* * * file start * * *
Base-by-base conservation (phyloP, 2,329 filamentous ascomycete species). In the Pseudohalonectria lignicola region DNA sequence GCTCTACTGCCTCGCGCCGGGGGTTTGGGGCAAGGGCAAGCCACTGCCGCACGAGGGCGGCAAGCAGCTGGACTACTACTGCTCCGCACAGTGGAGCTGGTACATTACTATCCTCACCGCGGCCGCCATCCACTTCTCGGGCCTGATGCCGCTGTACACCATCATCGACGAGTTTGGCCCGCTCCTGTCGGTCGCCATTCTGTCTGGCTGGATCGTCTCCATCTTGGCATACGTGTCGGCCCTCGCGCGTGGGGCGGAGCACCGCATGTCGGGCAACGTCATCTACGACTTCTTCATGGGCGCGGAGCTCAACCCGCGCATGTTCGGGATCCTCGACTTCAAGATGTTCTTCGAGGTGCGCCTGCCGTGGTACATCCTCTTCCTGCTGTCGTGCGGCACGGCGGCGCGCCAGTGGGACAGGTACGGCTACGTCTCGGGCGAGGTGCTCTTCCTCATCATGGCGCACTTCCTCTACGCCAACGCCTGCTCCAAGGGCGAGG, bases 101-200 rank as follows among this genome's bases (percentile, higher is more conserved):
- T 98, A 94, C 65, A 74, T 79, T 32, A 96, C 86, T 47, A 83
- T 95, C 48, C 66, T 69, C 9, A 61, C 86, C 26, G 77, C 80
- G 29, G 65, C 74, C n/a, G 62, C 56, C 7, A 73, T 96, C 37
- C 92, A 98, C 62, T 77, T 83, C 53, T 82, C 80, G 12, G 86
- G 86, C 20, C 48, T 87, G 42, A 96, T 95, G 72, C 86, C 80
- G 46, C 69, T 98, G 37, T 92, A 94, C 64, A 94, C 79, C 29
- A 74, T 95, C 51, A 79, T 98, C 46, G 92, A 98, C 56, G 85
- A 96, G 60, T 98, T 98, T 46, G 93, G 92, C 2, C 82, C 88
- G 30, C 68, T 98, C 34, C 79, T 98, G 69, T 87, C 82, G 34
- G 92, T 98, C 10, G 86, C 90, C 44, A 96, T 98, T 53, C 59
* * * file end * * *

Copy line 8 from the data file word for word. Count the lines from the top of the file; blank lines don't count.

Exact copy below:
- A 74, T 95, C 51, A 79, T 98, C 46, G 92, A 98, C 56, G 85